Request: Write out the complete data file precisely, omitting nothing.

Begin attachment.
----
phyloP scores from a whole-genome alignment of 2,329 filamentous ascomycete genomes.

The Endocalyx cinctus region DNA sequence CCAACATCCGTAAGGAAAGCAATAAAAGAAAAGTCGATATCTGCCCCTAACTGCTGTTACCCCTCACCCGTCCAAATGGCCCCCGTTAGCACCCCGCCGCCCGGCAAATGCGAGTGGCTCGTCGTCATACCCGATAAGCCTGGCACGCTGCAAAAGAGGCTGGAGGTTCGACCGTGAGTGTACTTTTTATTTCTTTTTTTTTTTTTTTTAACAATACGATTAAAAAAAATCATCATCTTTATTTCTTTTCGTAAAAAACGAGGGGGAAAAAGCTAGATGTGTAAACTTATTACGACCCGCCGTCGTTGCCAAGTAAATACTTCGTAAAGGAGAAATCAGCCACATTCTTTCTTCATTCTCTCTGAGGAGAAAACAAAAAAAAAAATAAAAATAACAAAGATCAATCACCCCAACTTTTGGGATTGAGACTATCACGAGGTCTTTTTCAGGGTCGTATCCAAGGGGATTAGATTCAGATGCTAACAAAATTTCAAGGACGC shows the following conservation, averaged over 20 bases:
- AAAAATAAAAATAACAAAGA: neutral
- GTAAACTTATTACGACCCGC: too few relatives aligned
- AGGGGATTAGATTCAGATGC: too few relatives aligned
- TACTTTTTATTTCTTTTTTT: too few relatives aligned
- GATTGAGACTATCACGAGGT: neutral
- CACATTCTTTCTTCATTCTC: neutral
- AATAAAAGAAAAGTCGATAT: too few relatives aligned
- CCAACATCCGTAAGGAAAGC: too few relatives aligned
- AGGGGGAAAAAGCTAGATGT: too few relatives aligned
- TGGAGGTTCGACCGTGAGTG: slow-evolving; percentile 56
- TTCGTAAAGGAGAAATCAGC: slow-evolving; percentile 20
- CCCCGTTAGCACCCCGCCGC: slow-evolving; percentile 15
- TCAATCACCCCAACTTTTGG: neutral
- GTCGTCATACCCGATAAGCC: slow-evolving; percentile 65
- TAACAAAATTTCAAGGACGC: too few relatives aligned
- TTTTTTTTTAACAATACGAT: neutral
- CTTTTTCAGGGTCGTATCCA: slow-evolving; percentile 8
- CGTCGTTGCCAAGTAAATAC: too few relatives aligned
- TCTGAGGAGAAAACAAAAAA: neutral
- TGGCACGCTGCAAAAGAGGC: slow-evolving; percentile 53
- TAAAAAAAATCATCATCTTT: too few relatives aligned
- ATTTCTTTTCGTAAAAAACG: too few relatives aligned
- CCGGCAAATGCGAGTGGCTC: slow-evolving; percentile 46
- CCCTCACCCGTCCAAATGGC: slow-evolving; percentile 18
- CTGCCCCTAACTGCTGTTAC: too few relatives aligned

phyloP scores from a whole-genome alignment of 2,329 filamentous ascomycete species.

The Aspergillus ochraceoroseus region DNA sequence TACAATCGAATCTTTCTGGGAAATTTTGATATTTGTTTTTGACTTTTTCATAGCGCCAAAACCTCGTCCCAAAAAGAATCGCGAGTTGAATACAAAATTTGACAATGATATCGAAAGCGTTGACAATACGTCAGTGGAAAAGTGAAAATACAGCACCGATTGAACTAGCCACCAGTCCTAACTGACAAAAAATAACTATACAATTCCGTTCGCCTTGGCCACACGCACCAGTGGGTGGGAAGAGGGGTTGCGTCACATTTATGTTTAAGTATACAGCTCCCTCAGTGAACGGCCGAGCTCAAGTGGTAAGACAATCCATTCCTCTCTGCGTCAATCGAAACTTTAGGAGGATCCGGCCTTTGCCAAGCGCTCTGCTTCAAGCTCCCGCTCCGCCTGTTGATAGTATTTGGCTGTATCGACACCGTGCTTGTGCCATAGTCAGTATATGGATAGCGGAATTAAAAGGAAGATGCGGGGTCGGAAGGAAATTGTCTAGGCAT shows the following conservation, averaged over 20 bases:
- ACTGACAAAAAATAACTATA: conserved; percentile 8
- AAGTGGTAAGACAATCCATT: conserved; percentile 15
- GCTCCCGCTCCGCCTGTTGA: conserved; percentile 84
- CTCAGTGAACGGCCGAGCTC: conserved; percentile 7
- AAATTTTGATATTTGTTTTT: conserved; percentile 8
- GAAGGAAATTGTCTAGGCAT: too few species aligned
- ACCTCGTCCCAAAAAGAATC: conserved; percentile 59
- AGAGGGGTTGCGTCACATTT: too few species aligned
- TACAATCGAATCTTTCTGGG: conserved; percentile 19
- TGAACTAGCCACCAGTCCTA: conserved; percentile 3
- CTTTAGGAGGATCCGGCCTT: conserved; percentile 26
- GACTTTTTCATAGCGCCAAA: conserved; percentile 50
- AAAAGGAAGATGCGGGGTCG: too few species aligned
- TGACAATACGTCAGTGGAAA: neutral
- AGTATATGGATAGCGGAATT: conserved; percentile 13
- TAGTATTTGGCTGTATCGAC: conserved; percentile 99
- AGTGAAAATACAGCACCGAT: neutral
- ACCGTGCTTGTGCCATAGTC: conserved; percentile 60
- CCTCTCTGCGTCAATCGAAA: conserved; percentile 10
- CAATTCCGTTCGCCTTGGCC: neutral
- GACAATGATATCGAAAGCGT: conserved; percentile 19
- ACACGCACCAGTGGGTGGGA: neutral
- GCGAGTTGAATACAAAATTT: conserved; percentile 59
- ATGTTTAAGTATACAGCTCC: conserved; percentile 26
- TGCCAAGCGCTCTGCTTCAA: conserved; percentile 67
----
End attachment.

phyloP scores from a whole-genome alignment of 2,329 filamentous ascomycete genomes.

The Endocalyx cinctus region DNA sequence CCAACATCCGTAAGGAAAGCAATAAAAGAAAAGTCGATATCTGCCCCTAACTGCTGTTACCCCTCACCCGTCCAAATGGCCCCCGTTAGCACCCCGCCGCCCGGCAAATGCGAGTGGCTCGTCGTCATACCCGATAAGCCTGGCACGCTGCAAAAGAGGCTGGAGGTTCGACCGTGAGTGTACTTTTTATTTCTTTTTTTTTTTTTTTTAACAATACGATTAAAAAAAATCATCATCTTTATTTCTTTTCGTAAAAAACGAGGGGGAAAAAGCTAGATGTGTAAACTTATTACGACCCGCCGTCGTTGCCAAGTAAATACTTCGTAAAGGAGAAATCAGCCACATTCTTTCTTCATTCTCTCTGAGGAGAAAACAAAAAAAAAAATAAAAATAACAAAGATCAATCACCCCAACTTTTGGGATTGAGACTATCACGAGGTCTTTTTCAGGGTCGTATCCAAGGGGATTAGATTCAGATGCTAACAAAATTTCAAGGACGC shows the following conservation, averaged over 20 bases:
- AAAAATAAAAATAACAAAGA: neutral
- GTAAACTTATTACGACCCGC: too few relatives aligned
- AGGGGATTAGATTCAGATGC: too few relatives aligned
- TACTTTTTATTTCTTTTTTT: too few relatives aligned
- GATTGAGACTATCACGAGGT: neutral
- CACATTCTTTCTTCATTCTC: neutral
- AATAAAAGAAAAGTCGATAT: too few relatives aligned
- CCAACATCCGTAAGGAAAGC: too few relatives aligned
- AGGGGGAAAAAGCTAGATGT: too few relatives aligned
- TGGAGGTTCGACCGTGAGTG: slow-evolving; percentile 56
- TTCGTAAAGGAGAAATCAGC: slow-evolving; percentile 20
- CCCCGTTAGCACCCCGCCGC: slow-evolving; percentile 15
- TCAATCACCCCAACTTTTGG: neutral
- GTCGTCATACCCGATAAGCC: slow-evolving; percentile 65
- TAACAAAATTTCAAGGACGC: too few relatives aligned
- TTTTTTTTTAACAATACGAT: neutral
- CTTTTTCAGGGTCGTATCCA: slow-evolving; percentile 8
- CGTCGTTGCCAAGTAAATAC: too few relatives aligned
- TCTGAGGAGAAAACAAAAAA: neutral
- TGGCACGCTGCAAAAGAGGC: slow-evolving; percentile 53
- TAAAAAAAATCATCATCTTT: too few relatives aligned
- ATTTCTTTTCGTAAAAAACG: too few relatives aligned
- CCGGCAAATGCGAGTGGCTC: slow-evolving; percentile 46
- CCCTCACCCGTCCAAATGGC: slow-evolving; percentile 18
- CTGCCCCTAACTGCTGTTAC: too few relatives aligned

phyloP scores from a whole-genome alignment of 2,329 filamentous ascomycete species.

The Aspergillus ochraceoroseus region DNA sequence TACAATCGAATCTTTCTGGGAAATTTTGATATTTGTTTTTGACTTTTTCATAGCGCCAAAACCTCGTCCCAAAAAGAATCGCGAGTTGAATACAAAATTTGACAATGATATCGAAAGCGTTGACAATACGTCAGTGGAAAAGTGAAAATACAGCACCGATTGAACTAGCCACCAGTCCTAACTGACAAAAAATAACTATACAATTCCGTTCGCCTTGGCCACACGCACCAGTGGGTGGGAAGAGGGGTTGCGTCACATTTATGTTTAAGTATACAGCTCCCTCAGTGAACGGCCGAGCTCAAGTGGTAAGACAATCCATTCCTCTCTGCGTCAATCGAAACTTTAGGAGGATCCGGCCTTTGCCAAGCGCTCTGCTTCAAGCTCCCGCTCCGCCTGTTGATAGTATTTGGCTGTATCGACACCGTGCTTGTGCCATAGTCAGTATATGGATAGCGGAATTAAAAGGAAGATGCGGGGTCGGAAGGAAATTGTCTAGGCAT shows the following conservation, averaged over 20 bases:
- ACTGACAAAAAATAACTATA: conserved; percentile 8
- AAGTGGTAAGACAATCCATT: conserved; percentile 15
- GCTCCCGCTCCGCCTGTTGA: conserved; percentile 84
- CTCAGTGAACGGCCGAGCTC: conserved; percentile 7
- AAATTTTGATATTTGTTTTT: conserved; percentile 8
- GAAGGAAATTGTCTAGGCAT: too few species aligned
- ACCTCGTCCCAAAAAGAATC: conserved; percentile 59
- AGAGGGGTTGCGTCACATTT: too few species aligned
- TACAATCGAATCTTTCTGGG: conserved; percentile 19
- TGAACTAGCCACCAGTCCTA: conserved; percentile 3
- CTTTAGGAGGATCCGGCCTT: conserved; percentile 26
- GACTTTTTCATAGCGCCAAA: conserved; percentile 50
- AAAAGGAAGATGCGGGGTCG: too few species aligned
- TGACAATACGTCAGTGGAAA: neutral
- AGTATATGGATAGCGGAATT: conserved; percentile 13
- TAGTATTTGGCTGTATCGAC: conserved; percentile 99
- AGTGAAAATACAGCACCGAT: neutral
- ACCGTGCTTGTGCCATAGTC: conserved; percentile 60
- CCTCTCTGCGTCAATCGAAA: conserved; percentile 10
- CAATTCCGTTCGCCTTGGCC: neutral
- GACAATGATATCGAAAGCGT: conserved; percentile 19
- ACACGCACCAGTGGGTGGGA: neutral
- GCGAGTTGAATACAAAATTT: conserved; percentile 59
- ATGTTTAAGTATACAGCTCC: conserved; percentile 26
- TGCCAAGCGCTCTGCTTCAA: conserved; percentile 67